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Heritage Auctions Appraisal Services

All About Appraisals: Why Does Fair Market Value Include Buyer's Premium?
by Meredith Meuwly, ISA CAPP

One of the first lessons you learn when you become an appraiser is that fair market value always includes buyer's premium. It's become a mantra that is repeated over and over by instructors, peer appraisers, and the IRS staff. But why? Why does fair market value include buyer's premium?

When an item sells at auction, the price called by the auctioneer for the winning bid is known as the hammer price. The winning bidder then pays a buyer's premium on top of the hammer price, which is the fee the auction house keeps for their services. The buyer's premium at most major auction houses has been slowly creeping higher and now is usually set on a sliding scale as the value increases. At Heritage Auctions, the buyer's premium differs by department. The current buyer's premium can be found in the Terms and Conditions of Auction in the back of your printed catalog or the online catalog web page.

In Treasury Regulation §1.170A-1(c)(2), the IRS defines fair market value at "the price at which the property would change hands between a willing buyer and a willing seller, neither being under any compulsion to buy or to sell and both having reasonable knowledge of relevant facts". This definition of fair market value is applied by the IRS to any tax-related appraisal situation --- estate tax, gift tax, and charitable donation.

It is in Treasury Regulation §20.2031-1(b) regarding Estate Tax that the definition of fair market is expanded: "nor is the fair market value of an item of property to be determined by the sale price of the item in a market other than that in which such item is most commonly sold to the public, taking into account the location of the item wherever appropriate." Although relating specifically to estate tax in this statement, the same concept is applied to both gift tax and charitable donation.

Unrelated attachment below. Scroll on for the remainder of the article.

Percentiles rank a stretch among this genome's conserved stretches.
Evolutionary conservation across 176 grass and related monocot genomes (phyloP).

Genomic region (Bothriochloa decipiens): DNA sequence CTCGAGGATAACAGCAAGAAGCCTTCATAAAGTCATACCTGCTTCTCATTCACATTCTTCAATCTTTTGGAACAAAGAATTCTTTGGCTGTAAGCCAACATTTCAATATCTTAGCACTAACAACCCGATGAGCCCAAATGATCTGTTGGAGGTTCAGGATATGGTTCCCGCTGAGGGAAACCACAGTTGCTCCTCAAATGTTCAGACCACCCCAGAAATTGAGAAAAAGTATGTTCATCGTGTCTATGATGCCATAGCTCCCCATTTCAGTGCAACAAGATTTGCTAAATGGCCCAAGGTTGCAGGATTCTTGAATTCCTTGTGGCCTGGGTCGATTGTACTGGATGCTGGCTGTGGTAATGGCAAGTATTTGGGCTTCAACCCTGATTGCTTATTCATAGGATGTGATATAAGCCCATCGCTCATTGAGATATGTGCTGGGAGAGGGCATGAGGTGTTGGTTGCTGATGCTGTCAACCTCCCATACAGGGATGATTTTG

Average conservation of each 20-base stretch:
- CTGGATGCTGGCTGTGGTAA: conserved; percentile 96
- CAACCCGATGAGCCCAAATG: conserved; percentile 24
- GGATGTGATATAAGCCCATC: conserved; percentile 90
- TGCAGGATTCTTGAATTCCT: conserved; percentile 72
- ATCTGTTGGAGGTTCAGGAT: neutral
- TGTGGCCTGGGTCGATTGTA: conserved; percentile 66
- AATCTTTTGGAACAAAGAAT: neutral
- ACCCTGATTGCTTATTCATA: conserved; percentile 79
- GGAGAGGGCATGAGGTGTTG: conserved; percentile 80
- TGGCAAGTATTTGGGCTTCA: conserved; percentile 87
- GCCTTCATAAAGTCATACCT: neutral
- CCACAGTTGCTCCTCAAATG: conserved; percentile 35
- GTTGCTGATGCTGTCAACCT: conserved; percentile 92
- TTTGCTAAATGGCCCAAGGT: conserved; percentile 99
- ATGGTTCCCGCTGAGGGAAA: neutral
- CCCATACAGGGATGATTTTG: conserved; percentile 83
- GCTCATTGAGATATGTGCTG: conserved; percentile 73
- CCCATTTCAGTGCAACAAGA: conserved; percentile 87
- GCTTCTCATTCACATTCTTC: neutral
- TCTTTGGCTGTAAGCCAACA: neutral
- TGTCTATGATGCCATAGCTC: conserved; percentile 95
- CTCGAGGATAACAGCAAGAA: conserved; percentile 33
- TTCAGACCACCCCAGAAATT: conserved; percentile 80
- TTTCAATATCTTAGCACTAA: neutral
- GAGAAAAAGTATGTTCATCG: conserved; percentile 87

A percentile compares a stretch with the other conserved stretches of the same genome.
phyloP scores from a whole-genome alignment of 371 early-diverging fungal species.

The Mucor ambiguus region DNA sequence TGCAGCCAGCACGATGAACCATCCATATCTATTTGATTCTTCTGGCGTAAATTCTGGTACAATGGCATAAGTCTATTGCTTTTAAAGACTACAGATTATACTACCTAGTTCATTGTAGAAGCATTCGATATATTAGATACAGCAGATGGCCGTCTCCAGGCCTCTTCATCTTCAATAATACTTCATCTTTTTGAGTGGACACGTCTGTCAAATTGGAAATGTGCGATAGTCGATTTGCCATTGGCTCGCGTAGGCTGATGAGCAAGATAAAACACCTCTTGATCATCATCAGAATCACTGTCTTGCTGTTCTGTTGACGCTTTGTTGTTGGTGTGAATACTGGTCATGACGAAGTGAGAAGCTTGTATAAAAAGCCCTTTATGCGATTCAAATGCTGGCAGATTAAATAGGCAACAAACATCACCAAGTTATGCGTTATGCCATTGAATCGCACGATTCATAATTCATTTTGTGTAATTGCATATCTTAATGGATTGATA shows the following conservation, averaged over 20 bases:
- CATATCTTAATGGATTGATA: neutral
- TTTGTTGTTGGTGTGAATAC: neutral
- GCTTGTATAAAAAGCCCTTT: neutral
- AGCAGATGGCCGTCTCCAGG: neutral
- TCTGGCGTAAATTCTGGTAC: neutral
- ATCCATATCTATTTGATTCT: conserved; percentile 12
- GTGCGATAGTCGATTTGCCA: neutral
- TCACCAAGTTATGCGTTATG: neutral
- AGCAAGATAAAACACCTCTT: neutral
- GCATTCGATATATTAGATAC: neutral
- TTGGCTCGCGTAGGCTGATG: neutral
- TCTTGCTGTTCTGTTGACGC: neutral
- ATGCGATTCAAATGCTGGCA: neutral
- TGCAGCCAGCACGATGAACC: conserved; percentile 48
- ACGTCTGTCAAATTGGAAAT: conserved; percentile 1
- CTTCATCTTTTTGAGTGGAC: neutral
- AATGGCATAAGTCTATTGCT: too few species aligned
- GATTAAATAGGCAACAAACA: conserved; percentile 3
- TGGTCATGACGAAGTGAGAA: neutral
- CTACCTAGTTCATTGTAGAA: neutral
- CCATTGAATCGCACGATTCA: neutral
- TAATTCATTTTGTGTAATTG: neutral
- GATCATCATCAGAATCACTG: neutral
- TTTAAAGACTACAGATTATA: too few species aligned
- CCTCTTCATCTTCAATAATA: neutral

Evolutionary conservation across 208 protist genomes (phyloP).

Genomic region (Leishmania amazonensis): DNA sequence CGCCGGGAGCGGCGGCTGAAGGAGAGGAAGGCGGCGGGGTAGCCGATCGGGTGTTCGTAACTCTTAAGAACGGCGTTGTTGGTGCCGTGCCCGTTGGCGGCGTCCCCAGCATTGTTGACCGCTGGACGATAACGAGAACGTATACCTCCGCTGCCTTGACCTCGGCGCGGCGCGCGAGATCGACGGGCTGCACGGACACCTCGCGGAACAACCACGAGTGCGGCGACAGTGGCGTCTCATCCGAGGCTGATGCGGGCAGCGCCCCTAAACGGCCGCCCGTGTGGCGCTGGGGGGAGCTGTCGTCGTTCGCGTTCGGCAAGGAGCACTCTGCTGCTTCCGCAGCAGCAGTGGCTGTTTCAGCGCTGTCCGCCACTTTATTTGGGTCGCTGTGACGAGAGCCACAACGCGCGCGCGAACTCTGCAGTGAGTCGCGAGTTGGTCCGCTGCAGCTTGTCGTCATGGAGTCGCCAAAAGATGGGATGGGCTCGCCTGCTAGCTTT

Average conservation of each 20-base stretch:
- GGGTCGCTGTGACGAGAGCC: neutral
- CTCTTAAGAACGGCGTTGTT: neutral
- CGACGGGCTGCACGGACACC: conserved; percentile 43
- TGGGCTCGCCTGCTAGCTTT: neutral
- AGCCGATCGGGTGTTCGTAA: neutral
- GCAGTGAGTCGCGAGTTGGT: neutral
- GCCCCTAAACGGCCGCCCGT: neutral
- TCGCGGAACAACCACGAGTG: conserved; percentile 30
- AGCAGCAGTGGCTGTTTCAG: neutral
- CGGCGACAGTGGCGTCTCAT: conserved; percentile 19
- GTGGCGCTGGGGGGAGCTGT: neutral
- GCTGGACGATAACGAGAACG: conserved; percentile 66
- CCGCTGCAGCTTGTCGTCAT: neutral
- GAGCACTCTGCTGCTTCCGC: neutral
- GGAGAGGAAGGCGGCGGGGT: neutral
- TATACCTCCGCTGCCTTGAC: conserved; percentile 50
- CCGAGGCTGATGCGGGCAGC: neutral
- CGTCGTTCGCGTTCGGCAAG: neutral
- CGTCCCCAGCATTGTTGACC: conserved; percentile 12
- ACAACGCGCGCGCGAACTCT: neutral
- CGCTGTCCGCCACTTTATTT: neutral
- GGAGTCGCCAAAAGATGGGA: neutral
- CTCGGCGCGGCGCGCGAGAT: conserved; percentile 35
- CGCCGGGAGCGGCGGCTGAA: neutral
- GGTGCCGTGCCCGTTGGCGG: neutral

It is here that the IRS has clarified for us that the fair market value is the sale price of an item to the public in the item's most common market. Simply, it is the amount obtained in a sale, not the amount retained . Still, confusion reigned, because it was unclear to many whether or not buyer's premium was part of the sale price. Thus, on May 27, 1992, the IRS issued Technical Advisory Memorandum 9235005, based on a ruling in Publicker v. Commissioner, stating very clearly that in an auction the buyer's premium is a component of the purchase price, and as such, is included when calculating fair market value.

So why does fair market value include buyer's premium? The answer is: because the IRS said so. Thus, when appraisers use the auction market to find comparables for the fair market value of an item, they have to include the buyer's premium in their calculations.

It may seem unfair to taxpayers to pay estate or gift taxes on the total purchase prices, but don't forget that the same policy also applies to charitable donations. Taxpayers receive tax benefits based on the fair market value of the item, which includes buyer's premium!

For more information about fair market value appraisals, contact Meredith Meuwly, Director of Appraisal Services, today for a confidential consultation at or 214-409-1631.

After five years at Christie's in New York, Meredith Meuwly joined Heritage Auctions in 2007 as Senior Consignment Director in the Fine & Decorative Arts Department and currently manages the Appraisal Services department. In 2009, Meredith participated as an appraiser for the Antiques Roadshow on PBS. She is also a member of the Fine Art committee for the International Society of Appraisers and looks forward to assisting with any formal appraisal needs.